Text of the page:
FULL COVERAGE: Dozens charged — including Hollywood actresses — in connection with college admissions scheme »

“We are saddened by the recent news surrounding the college admissions allegations,” the company said in a statement to The Times on Thursday. “We are no longer working with Lori Loughlin and have stopped development of all productions that air on the Crown Media Family Network channels involving Lori Loughlin including ‘Garage Sale Mysteries,’ an independent third party production.”

She has pleaded not guilty to charges in the admissions scandal.

Doug Hodge

Hodge is a former chief executive of Newport Beach-based Pacific Investment Management Co., or PIMCO.


He is accused of paying bribes to get two of his children into USC as part of the admissions bribery scandal. He was released Wednesday on $500,000 bond after appearing briefly in federal court in Boston, where he did not enter a plea on charges including conspiracy to commit mail fraud.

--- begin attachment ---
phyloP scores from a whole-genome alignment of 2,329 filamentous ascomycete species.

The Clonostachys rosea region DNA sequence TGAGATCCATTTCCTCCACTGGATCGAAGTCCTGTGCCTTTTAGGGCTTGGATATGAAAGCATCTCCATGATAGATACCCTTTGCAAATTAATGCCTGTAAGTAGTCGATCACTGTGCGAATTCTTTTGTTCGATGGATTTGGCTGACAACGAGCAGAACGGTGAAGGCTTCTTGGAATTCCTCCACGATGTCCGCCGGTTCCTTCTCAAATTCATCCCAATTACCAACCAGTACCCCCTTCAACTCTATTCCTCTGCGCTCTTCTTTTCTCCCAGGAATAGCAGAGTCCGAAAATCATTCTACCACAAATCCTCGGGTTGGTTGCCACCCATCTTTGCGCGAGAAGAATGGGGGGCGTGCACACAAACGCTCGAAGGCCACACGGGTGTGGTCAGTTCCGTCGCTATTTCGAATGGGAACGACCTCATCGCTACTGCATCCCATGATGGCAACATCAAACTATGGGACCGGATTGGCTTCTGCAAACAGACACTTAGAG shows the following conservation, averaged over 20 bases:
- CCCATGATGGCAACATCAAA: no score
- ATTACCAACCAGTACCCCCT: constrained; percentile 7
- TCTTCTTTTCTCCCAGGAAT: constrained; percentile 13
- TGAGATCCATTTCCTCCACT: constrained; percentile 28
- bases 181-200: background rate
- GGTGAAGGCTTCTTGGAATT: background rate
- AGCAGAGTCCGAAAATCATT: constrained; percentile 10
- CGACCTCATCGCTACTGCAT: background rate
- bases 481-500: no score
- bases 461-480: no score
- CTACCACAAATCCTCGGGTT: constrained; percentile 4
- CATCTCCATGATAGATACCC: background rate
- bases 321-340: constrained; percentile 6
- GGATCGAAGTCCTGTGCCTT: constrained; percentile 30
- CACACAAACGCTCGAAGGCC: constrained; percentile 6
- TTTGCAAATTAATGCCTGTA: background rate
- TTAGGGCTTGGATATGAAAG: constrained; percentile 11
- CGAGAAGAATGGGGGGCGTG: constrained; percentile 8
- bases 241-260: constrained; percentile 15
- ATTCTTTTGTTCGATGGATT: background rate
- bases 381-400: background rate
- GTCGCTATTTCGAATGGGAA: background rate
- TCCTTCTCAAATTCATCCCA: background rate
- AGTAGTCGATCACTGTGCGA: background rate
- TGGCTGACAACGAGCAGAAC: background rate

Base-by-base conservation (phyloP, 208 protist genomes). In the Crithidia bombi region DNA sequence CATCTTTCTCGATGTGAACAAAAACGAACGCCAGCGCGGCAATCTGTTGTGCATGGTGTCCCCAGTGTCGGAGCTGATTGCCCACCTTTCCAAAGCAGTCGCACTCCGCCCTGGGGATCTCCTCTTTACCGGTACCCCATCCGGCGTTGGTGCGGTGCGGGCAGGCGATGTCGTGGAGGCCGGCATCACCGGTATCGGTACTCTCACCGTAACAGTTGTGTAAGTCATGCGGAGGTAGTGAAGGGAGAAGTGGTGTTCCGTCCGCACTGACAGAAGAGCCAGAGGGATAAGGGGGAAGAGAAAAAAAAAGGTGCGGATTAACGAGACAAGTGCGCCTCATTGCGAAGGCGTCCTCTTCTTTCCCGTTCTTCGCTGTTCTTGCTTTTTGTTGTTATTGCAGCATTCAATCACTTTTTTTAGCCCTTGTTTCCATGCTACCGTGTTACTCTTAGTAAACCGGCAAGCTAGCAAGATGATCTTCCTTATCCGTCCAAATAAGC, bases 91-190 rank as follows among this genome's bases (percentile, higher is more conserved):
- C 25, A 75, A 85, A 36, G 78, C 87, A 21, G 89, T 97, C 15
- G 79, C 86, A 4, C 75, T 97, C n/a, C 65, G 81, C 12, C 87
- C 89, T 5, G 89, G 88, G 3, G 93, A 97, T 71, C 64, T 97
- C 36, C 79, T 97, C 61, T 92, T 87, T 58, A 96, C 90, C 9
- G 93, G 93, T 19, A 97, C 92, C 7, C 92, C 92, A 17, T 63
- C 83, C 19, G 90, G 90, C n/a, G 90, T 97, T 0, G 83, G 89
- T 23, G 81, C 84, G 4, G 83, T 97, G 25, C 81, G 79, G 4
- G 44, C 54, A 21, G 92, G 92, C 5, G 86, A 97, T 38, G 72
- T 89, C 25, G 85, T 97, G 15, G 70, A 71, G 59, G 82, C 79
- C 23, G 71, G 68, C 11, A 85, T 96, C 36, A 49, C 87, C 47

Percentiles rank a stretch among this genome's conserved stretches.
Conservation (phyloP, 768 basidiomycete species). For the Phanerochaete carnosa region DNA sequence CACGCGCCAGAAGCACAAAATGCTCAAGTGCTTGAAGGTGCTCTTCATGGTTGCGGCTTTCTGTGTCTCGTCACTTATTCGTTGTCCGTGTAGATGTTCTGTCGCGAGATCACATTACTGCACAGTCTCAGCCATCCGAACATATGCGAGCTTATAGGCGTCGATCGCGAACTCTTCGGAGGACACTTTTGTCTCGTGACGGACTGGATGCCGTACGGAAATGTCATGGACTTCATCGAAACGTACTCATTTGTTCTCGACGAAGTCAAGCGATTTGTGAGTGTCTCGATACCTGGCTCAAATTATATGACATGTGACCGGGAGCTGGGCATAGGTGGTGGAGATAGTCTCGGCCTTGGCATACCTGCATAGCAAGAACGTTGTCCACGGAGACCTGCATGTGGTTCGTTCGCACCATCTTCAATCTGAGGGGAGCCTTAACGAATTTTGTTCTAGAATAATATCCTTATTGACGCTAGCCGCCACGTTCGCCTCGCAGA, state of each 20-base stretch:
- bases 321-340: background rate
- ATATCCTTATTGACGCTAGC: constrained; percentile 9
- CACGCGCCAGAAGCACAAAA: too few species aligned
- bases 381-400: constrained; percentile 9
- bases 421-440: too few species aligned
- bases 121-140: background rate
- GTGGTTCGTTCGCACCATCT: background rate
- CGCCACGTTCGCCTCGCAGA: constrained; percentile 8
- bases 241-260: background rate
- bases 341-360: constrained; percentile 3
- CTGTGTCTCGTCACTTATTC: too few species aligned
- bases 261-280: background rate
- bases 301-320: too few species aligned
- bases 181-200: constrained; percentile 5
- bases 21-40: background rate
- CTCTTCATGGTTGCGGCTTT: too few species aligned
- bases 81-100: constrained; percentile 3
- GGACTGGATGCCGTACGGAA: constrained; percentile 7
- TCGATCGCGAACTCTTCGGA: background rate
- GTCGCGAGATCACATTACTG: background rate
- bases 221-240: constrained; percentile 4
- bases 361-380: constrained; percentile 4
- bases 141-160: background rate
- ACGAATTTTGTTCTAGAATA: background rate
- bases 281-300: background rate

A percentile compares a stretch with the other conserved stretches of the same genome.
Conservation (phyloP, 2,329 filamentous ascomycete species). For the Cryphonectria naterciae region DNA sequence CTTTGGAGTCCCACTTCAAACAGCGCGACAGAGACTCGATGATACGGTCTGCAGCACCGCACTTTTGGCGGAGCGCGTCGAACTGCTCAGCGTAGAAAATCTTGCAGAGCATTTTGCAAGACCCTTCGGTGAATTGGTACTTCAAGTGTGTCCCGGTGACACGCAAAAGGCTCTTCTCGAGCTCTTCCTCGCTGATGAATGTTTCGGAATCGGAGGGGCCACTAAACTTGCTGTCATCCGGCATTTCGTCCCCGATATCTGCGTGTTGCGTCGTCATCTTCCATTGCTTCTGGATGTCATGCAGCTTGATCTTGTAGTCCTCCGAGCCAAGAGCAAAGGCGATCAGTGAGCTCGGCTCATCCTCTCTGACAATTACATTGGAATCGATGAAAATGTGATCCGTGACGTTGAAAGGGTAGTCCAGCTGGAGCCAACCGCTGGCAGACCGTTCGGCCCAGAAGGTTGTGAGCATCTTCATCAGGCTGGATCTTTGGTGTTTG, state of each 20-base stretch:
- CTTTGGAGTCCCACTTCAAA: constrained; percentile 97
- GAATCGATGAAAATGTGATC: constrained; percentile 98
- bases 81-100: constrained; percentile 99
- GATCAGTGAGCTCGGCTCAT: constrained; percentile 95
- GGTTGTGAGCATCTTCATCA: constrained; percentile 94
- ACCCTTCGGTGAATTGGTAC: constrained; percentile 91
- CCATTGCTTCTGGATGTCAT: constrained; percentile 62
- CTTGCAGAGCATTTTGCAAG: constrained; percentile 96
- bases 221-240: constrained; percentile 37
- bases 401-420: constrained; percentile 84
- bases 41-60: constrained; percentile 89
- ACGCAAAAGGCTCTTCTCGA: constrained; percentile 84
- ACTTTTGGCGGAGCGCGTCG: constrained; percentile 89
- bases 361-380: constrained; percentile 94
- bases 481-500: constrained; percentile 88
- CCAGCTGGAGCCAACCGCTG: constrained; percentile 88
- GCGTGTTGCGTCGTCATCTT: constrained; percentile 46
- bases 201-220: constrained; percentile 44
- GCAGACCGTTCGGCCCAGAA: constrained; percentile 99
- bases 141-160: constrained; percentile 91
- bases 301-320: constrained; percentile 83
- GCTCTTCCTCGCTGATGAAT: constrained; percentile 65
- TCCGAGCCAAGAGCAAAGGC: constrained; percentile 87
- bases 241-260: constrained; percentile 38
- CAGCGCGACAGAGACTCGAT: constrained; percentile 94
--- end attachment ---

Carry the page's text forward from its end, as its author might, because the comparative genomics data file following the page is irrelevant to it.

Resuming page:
Last week, it was announced he was stepping down from the board of trustees of the elite Sage Hill School in Orange County.

Michelle Janavs

Janavs, a former executive in her family’s food manufacturing business and a USC graduate, is accused of using bribery to get her two daughters into preferred schools.

According to the federal complaint, Janavs paid $100,000 to Newport Beach education consultant William “Rick” Singer to help one daughter cheat on her ACT in 2017 and get into USC as a purported beach volleyball player. Earlier this year, prosecutors allege, she paid $50,000 for another daughter to cheat on the exam.

She also has left the Sage Hill board.

College admissions scandal: Here is everyone charged in the case »

Bill McGlashan

Bill McGlashan is no longer a managing partner at TPG Growth.